Title Carbonate stable isotope signals in the 1-Ma sedimentary record of the HDP-04 drill core from Lake Hovsgol, NW Mongolia
Author Prokopenko, A.A.; Bonvento, V.J.
Author Affil Prokopenko, A.A., University of South Carolina, Department of Geological Sciences, Columbia, SC. Other: Memorial University of Newfoundland, Canada
Source Lake Hovsgol basin; a new study site for long continental paleoclimate records in continental interior Asia, edited by A.A. Prokopenko and N.R. Catto. Quaternary International, 205(1-2), p.53-64, . Publisher: Pergamon, Oxford, United Kingdom. ISSN: 1040-6182
Publication Date Aug. 15, 2009
Notes In English. 28 refs. GeoRef Acc. No: 307814
Index Terms carbon isotopes; climatic change; glacial deposits; isotopes; lacustrine deposits; lake deposits; meltwater; oxygen; paleoclimatology; Pleistocene; Quaternary deposits; sediments; water balance; Russia-- Baikal rift zone; Mongolia; Arthropoda; Asia; Baikal rift zone; Brunhes Chron; C-13/C-12; carbon; carbonate sediments; Cenozoic; climate change; Commonwealth of Independent States; cores; Crustacea; Far East; glacial environment; interglacial environment; Invertebrata; isotope ratios; lacustrine environment; Lake Hovsgol; lake sediments; late-glacial environment; lowstands; Mandibulata; Matuyama Chron; microfossils; O- 18/O-16; Ostracoda; paleoenvironment; paleohydrology; paleomagnetism; Quaternary; Russian Federation; stable isotopes; terrestrial environment; upper Cenozoic; upper Quaternary
Abstract Oxygen and carbon stable isotope ratios in carbonates from the HDP-04 drill core from Lake Hovsgol, NW Mongolia, show an overall covariant relationship suggesting that for the most of the past 1 Ma Hovsgol remained a closed-basin lake. Carbonate delta 18O ratio is responsive to regional climate change: a ca. +1.5 ppm basinwide delta 18O shift has occurred with the onset of Bolling- Allerod warming (sensu lato), followed by a ca. 0.8 ppm depletion during the Younger Dryas. The post-glacial delta 18O shift of the same magnitude is recorded in bulk carbonates, shells of two ostracod species and in wet-sieved fine fraction 63 m. Associated with the lake-level rise and correlative with the post-glacial warming in the northern hemisphere, the observed delta 18O shift is nevertheless positive. This argues against changes in local temperature and hydrology as key driving mechanisms. Most likely, Lake Hovsgol delta 18O reflects a climate-driven shift in the composition of regional precipitation. Tied into a distinct lithologic succession, the radiocarbon-dated late glacial delta 18O shift apparently represents a "template" of the lake's response to glacial-interglacial transitions: a similar pattern of parallel changes in lithology and carbonate stable isotope composition is observed in at least 10 more intervals in the 1-Ma record, including the MIS 20/MIS 19 transition at the Brunhes/Matuyama paleomagnetic reversal boundary. The comparison of carbon stable isotope ratios of untreated and in vacuo roasted bulk sediment with those of detrital carbonates suggests that clastic input of carbonates by lake tributaries does not affect the geochemistry of bulk carbonates in the HDP-04 section. The profiles of bulk carbonate delta 18O and delta 13C in the Pleistocene section of the HDP-04 drill core suggest at ca. 15.4 ka, at ca. 100 m below today's level, Lake Hovsgol still stood relatively high as compared with prior extended periods of time during late Matuyama and early Brunhes. Isotopically heavy delta 18O and delta 13C ratios during the mid-late Brunhes, particularly, in carbonate crusts and oolites, are suggestive of past episodes of dramatic evaporative 18O-enrichment of lake waters. Despite the expectation of muted amplitudes of temperature- and precipitation- related isotope signals, the sedimentary record from the sensitive "water gauge" basin of Lake Hovsgol has high potential for providing important constraints on past hydrologic evolution of continental interior Asia during the Pleistocene.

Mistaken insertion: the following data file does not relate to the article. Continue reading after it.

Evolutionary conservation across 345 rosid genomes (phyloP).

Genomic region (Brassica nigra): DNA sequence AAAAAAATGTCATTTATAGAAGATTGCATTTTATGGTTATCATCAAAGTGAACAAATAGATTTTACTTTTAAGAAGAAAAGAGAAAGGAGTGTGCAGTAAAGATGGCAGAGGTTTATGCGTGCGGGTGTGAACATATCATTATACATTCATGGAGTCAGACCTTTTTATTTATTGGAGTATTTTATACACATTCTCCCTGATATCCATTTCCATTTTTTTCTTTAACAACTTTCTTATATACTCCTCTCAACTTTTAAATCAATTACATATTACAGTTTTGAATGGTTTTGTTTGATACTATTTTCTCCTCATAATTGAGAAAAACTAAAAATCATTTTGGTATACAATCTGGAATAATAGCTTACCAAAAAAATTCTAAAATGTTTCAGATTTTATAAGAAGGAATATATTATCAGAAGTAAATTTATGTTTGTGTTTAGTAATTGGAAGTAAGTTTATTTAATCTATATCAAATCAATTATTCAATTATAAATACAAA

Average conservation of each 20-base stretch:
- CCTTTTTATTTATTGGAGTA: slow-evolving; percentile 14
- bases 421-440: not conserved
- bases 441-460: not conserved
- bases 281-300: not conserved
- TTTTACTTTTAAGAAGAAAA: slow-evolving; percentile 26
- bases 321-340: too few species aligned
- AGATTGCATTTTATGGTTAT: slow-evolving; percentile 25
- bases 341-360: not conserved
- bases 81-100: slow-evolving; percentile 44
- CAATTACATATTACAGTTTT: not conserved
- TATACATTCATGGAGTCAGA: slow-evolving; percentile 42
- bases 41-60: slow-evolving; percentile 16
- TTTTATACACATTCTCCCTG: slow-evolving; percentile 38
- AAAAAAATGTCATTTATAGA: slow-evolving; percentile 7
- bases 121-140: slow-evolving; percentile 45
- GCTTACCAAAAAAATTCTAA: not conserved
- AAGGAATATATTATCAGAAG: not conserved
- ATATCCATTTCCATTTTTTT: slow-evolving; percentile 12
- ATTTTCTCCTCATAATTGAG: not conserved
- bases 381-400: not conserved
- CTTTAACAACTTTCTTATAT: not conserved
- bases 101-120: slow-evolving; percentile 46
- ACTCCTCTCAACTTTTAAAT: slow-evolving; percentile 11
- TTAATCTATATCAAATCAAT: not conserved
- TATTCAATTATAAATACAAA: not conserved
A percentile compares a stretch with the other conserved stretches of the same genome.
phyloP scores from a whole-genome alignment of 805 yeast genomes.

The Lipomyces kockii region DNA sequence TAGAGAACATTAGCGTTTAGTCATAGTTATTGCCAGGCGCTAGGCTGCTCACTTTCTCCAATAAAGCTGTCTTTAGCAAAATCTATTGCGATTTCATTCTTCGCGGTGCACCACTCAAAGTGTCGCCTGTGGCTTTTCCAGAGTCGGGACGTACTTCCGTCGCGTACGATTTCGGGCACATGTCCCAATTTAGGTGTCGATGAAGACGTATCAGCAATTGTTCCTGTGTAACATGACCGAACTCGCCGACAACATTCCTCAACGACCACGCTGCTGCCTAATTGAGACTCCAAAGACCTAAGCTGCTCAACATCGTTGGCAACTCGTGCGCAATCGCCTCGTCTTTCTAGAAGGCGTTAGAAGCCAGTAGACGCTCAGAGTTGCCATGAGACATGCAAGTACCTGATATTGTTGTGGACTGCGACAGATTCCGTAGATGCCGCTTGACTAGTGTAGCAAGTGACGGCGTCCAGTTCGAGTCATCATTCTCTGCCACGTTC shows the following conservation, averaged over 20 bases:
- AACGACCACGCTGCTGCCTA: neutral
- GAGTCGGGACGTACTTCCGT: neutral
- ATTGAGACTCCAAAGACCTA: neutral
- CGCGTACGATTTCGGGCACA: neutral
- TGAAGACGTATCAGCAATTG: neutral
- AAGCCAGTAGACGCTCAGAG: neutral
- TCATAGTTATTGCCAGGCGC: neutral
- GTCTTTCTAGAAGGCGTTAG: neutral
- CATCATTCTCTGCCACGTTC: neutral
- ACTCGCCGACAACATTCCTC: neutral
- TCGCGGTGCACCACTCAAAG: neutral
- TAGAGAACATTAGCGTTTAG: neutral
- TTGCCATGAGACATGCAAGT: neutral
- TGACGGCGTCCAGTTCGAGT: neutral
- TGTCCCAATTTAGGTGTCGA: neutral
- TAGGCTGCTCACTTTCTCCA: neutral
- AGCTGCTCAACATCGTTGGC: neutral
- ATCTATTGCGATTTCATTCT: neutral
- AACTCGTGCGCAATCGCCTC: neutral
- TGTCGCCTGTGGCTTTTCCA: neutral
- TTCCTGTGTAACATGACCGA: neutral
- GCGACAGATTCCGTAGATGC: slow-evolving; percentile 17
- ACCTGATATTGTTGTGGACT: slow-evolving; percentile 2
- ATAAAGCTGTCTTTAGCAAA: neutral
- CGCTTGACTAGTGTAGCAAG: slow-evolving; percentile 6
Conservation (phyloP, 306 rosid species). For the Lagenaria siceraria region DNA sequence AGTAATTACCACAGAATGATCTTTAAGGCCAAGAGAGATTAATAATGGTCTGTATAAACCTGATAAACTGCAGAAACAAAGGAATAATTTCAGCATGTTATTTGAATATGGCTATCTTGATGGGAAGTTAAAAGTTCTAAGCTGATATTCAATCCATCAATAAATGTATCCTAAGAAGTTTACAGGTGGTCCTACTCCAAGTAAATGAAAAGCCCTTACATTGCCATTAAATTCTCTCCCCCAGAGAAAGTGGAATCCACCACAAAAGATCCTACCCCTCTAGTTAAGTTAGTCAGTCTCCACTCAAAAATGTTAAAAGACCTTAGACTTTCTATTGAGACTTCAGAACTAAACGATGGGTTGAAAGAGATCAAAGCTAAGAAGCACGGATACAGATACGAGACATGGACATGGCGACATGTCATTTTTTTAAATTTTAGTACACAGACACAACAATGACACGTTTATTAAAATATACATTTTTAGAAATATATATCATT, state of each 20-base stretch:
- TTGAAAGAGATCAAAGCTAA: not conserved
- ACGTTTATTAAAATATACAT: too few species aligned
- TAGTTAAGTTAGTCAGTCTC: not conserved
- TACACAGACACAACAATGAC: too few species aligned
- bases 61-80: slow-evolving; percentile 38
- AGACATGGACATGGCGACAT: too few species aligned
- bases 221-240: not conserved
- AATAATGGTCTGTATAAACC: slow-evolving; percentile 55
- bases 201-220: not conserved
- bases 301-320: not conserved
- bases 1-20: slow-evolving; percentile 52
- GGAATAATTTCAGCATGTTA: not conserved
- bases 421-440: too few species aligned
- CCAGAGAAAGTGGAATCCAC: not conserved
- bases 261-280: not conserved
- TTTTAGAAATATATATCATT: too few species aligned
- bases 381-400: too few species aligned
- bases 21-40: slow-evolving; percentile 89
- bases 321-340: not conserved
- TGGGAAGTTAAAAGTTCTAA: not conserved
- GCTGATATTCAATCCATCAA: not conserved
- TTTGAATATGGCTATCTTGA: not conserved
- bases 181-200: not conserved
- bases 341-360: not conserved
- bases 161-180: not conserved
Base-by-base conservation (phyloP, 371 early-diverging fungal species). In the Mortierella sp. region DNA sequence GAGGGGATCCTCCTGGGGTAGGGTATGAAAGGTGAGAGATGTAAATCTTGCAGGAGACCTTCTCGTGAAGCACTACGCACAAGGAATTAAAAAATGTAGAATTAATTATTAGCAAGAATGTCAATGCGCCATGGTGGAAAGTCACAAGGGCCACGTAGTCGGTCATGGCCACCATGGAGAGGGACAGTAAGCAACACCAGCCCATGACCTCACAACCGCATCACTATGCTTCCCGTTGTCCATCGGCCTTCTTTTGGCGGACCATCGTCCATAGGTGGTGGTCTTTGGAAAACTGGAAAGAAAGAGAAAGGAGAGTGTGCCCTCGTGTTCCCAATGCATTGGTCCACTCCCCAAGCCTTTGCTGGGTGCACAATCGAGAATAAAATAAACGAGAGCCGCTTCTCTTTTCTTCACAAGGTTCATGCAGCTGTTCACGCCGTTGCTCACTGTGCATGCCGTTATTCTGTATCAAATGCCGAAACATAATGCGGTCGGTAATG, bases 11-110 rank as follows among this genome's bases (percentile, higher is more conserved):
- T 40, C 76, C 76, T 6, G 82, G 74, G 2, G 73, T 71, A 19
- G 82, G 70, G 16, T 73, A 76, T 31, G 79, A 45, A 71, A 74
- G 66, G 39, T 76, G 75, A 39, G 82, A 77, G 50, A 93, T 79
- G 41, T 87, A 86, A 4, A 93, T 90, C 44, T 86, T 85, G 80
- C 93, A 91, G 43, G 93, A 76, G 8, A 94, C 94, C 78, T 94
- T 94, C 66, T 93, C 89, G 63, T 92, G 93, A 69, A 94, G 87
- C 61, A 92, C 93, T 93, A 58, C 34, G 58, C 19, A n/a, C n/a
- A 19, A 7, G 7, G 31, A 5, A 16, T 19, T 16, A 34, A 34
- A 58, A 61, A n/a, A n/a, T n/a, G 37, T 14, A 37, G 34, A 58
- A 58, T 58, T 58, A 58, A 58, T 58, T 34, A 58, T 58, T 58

URL http://hdl.handle.net/10.1016/j.quaint.2009.02.009
Publication Type journal article
Record ID 65004856